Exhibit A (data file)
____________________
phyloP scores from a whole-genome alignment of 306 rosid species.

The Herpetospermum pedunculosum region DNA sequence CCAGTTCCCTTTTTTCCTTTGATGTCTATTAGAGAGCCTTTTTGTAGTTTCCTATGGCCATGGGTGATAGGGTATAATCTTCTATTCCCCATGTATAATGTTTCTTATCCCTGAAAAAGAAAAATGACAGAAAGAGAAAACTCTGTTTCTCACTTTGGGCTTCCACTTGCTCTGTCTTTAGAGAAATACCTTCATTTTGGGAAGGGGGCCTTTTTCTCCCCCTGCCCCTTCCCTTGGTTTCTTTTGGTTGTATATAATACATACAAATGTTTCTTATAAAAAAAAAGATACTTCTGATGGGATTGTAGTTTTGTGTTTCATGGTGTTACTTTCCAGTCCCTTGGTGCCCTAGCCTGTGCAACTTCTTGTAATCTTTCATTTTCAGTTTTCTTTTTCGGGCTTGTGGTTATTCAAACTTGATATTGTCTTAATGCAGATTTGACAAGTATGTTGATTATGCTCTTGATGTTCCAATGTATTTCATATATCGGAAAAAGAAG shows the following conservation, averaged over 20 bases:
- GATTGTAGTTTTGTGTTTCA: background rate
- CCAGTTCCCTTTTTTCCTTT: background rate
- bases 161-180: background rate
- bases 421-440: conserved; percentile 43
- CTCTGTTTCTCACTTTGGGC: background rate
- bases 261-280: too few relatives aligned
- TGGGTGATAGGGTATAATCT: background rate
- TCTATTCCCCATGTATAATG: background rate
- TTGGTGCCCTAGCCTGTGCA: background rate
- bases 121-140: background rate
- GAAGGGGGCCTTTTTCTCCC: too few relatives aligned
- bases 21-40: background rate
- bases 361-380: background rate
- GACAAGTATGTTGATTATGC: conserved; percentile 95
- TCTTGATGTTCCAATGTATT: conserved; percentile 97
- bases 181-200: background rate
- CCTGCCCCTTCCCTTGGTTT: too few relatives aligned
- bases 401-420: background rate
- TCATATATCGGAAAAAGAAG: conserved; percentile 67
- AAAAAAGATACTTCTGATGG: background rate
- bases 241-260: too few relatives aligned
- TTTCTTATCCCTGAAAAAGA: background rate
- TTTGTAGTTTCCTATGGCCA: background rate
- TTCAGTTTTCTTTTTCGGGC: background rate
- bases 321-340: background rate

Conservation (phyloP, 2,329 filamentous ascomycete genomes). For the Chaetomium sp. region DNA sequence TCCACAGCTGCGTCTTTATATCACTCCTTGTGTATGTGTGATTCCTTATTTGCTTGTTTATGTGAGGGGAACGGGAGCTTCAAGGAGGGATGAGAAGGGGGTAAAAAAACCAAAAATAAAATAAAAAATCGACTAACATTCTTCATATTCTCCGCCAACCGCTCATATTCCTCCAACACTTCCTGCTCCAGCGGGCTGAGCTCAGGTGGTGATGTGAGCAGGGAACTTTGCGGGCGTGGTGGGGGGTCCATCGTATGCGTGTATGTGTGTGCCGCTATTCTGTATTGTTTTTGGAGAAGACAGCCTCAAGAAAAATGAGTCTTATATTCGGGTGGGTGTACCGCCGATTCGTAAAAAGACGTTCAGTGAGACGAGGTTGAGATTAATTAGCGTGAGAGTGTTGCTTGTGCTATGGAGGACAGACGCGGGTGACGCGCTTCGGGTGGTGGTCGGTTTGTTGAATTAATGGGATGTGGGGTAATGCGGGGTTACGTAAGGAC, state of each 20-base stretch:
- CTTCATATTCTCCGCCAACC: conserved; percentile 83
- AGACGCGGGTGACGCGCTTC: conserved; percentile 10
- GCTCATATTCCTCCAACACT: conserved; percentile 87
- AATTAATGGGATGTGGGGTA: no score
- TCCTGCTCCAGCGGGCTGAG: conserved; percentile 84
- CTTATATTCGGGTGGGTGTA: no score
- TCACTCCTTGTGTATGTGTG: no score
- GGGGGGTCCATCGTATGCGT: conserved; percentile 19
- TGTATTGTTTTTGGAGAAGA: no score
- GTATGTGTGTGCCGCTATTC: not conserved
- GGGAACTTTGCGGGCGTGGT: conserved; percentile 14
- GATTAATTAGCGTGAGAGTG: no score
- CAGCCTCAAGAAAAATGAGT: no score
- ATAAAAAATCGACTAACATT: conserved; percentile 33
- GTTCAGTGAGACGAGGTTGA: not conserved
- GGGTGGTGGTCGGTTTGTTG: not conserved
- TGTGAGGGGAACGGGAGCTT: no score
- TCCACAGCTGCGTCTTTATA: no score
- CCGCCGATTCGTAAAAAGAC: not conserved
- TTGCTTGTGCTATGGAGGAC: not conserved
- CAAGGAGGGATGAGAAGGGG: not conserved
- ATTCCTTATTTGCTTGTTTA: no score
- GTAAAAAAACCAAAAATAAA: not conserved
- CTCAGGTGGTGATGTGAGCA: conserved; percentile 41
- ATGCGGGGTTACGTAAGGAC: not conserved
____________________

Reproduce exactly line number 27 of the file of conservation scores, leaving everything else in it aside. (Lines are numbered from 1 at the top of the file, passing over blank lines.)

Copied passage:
- bases 321-340: background rate